Sand cloth generally comes in a small square box. The user must tear off a length of it for use. There are several ways of storing the remainder. Put it back in the box, throw it in the toolbox or tool bucket, or drop it on the floor. These do not prevent the sand cloth from getting damaged or make it readily available if more is needed especially if one is up a ladder.
Several patents have been cited which relate to sand cloth dispensing, the most pertinent being as follows:
U.S. Pat. No. 2,189,980 issued to Forsblade, entitled "Holder for Sandpaper and the like", relates to an apparatus having a pair of spaced apart upper and lower sections that are attached by hinge, to accommodate each section accommodating sandpaper. There is inserted a wood block intermediate the free ends of the section so that as pressure is applied to the block in the free ends, the sandpaper is engaged in position against the block and therefore sanding is accomplished. U.S. Pat. No. 5,295,278 (1994) U.S. Pat. No. 5,307,534 (1994) U.S. Pat. No. 4,790,121 (1988) . . . all are about the actual cleaning of the pipe.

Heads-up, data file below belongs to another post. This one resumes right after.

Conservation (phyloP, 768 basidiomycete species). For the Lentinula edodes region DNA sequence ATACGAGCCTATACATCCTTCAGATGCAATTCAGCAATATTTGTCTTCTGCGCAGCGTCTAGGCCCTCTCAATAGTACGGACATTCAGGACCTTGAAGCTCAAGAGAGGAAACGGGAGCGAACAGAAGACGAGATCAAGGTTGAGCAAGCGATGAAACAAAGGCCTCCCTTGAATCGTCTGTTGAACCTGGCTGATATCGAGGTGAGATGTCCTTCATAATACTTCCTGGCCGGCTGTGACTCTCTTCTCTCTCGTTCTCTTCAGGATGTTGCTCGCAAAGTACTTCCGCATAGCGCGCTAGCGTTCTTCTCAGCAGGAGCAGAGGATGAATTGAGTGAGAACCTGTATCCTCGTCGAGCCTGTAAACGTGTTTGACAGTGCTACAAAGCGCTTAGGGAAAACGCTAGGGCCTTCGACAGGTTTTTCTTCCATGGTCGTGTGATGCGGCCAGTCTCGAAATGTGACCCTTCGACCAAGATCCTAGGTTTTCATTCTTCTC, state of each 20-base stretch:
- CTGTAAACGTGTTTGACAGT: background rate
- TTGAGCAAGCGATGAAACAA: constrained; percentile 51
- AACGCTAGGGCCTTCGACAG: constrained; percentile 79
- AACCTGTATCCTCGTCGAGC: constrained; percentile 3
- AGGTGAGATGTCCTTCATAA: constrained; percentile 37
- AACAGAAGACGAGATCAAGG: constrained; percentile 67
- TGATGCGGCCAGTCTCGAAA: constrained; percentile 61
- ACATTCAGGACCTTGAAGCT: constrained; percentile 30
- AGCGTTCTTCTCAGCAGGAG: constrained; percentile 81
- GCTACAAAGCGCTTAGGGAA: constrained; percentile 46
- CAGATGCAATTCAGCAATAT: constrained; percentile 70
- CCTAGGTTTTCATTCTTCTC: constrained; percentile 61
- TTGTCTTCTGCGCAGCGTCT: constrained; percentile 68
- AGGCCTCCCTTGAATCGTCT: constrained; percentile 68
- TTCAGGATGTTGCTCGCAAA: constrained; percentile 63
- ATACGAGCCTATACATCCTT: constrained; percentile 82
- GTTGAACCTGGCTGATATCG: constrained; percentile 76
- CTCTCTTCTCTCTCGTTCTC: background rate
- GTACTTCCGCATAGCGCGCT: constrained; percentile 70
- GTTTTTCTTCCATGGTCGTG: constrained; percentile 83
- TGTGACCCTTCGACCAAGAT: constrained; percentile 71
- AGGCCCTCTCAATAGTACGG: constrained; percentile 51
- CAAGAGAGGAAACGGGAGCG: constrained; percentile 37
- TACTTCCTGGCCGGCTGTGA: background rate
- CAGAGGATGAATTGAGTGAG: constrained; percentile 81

In accordance with one embodiment, a compact storage dispenser for sand cloth, a file imbedded in the bottom and a pipe reamer at the rear.
FIG. 1 shows a perspective view of the left side of the dispenser, showing the hook, thumb indent and release button for the reamer blade
FIG. 2 shows a perspective view of the right side of the dispenser, showing the tab release for the door of the sand cloth chamber. It also shows the position of the reamer blade housing.
FIG. 3 shows a perspective view of the top of the dispenser, showing how the sand cloth is secured to the outside of the dispenser.
FIG. 4 shows a perspective view of the bottom of the dispenser, showing the files location.
FIG. 5 shows a perspective view of the rear of the dispenser, showing how the dispenser is an oval shape.
FIG. 6 shows a perspective view of the front of the dispenser, showing the dispensing slot and the position of the reamer.